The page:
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The Slippery Slope of Goals and Incentives: Incentive to perform is often indistinguishable from incentive to cheat.

June 14, 2016 12:20 PM | Theresa Boyce (Administrator)

by Tim Askew at Inc.


CREDIT: Getty Images

Management savant Peter Drucker supposedly said, "If you can't measure it, you can't manage it."  The only problem with this frequently cited quote is that Drucker never said it.  In fact, he actually said things quite the opposite.  Like "Culture eats strategy for breakfast."

Last week I attended a fascinating all-day seminar at NYU's Stern School of Business titled "Ethics by Design:  How to Use Nudges, Norms and Laws to Improve Business Ethics," sponsored by Ethical Systems.org, the Behavioral Science & Policy Association and CEO Trust.  There were over 150 attendees, mostly top-drawer academics with a sprinkling of executives and entrepreneurs.  I found it thought-provoking, useful, and even startling.

The day covered many topics, but the general trope was cautionary concerning our ubiquitous business emphasis on quantification, measurement, and goals.  While acknowledging that goals can encourage persistence and performance, almost all seminar participants emphasized the caveat that rigid goals will have deleterious effects on corporate culture and long-term corporate health.  While historic studies point to the positive impact of goals on increasing business performance, more recent research, including by many of the attendees and presenters, pointed to the the fact that overemphasis  on goals encourages unethical behavior.  The symptoms of this include increased moral disengagement, decreased individual self-regulation, and hazardous risk-taking.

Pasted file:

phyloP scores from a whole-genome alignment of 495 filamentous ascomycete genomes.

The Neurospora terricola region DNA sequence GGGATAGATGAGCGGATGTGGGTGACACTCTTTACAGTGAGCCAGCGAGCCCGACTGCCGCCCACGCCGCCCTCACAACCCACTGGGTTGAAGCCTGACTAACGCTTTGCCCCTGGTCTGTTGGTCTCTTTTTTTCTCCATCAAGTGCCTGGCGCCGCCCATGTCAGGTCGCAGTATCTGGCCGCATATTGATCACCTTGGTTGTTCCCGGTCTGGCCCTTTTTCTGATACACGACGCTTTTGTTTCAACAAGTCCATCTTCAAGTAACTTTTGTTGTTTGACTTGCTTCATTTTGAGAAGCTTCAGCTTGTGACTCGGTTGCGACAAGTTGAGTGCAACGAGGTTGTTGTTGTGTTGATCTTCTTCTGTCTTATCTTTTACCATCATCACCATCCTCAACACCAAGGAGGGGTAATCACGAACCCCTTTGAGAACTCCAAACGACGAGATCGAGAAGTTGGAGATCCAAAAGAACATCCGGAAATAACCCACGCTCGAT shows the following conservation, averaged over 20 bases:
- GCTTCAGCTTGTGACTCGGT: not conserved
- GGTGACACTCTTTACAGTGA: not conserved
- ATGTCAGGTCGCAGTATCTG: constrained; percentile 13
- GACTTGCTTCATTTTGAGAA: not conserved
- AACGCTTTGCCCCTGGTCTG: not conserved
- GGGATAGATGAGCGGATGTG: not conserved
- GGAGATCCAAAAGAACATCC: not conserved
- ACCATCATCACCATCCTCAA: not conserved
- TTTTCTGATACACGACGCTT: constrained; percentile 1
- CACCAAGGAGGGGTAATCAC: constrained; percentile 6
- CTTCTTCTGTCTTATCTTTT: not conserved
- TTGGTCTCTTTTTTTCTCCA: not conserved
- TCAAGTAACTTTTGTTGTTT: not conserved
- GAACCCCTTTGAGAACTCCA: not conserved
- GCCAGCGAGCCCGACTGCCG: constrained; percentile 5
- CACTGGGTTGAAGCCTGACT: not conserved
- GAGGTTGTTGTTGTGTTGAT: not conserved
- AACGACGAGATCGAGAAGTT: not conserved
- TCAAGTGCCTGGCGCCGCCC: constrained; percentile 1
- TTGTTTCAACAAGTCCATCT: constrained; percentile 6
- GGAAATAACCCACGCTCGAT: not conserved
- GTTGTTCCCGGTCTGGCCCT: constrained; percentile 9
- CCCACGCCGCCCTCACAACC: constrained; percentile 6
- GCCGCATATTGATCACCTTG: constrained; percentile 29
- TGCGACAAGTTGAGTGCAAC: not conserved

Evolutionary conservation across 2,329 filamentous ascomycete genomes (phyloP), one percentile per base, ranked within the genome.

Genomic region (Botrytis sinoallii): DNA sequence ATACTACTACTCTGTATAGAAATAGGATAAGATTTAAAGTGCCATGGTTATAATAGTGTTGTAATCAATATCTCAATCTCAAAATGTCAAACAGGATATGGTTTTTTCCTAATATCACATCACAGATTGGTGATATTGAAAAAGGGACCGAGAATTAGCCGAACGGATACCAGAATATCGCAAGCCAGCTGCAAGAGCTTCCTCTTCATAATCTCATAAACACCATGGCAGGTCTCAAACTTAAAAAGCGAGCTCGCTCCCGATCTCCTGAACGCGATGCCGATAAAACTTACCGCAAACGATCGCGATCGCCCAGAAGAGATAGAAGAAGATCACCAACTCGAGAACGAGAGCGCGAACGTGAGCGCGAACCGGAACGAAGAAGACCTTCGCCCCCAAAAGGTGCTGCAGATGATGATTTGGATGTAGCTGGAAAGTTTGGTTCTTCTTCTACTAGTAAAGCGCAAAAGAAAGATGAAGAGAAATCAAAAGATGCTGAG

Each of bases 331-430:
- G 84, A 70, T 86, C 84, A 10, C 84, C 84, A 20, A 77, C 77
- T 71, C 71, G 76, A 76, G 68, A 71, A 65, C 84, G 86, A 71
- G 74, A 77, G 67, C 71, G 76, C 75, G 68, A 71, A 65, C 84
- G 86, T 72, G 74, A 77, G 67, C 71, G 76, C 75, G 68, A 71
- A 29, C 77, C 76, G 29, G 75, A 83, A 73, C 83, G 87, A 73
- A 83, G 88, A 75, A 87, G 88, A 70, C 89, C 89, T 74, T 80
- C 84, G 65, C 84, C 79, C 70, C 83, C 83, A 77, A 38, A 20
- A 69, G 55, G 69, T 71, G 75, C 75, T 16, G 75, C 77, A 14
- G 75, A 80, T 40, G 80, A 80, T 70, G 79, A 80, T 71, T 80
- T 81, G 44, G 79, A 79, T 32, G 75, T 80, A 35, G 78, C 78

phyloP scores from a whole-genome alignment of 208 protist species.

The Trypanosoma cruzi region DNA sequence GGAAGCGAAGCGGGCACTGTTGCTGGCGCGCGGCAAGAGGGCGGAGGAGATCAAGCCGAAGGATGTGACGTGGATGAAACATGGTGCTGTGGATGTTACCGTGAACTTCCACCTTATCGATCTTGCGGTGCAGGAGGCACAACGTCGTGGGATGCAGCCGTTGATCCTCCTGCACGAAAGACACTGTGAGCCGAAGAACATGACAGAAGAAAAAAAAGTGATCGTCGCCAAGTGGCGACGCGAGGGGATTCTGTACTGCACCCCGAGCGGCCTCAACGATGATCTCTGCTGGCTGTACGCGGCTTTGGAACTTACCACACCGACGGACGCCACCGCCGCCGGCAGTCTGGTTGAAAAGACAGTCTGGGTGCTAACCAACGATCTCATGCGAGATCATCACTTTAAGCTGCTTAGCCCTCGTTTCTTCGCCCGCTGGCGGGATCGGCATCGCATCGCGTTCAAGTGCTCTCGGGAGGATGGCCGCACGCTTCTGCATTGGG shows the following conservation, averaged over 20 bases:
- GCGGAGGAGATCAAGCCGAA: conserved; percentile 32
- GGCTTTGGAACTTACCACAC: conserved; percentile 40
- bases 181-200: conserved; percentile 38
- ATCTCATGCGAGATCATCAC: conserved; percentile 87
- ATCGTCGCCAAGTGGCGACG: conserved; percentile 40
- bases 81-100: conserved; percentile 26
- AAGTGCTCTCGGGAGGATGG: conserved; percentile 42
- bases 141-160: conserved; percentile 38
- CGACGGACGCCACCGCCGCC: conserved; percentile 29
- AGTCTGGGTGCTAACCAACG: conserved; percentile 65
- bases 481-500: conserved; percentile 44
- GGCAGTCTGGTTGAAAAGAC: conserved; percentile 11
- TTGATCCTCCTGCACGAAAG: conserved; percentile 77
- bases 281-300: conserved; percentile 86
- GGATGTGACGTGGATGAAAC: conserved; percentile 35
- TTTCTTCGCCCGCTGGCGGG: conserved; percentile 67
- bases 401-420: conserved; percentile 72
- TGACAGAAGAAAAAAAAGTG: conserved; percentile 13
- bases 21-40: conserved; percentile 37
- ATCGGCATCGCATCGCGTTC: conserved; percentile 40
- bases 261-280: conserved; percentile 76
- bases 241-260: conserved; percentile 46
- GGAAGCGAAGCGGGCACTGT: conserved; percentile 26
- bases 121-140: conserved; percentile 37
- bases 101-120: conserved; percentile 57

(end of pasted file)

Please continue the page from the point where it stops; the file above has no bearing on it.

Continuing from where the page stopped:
for complete article: http://www.inc.com/tim-askew/the-slippery-slope-of-goals-and-incentives.html

Included in the article are quotes by Lisa Ordonez, Vice Dean at the Eller College of Management at the University of Arizona and by Marc Hodak, Managing Director of Hodak Value Advisors and professor at the NYU Stern School.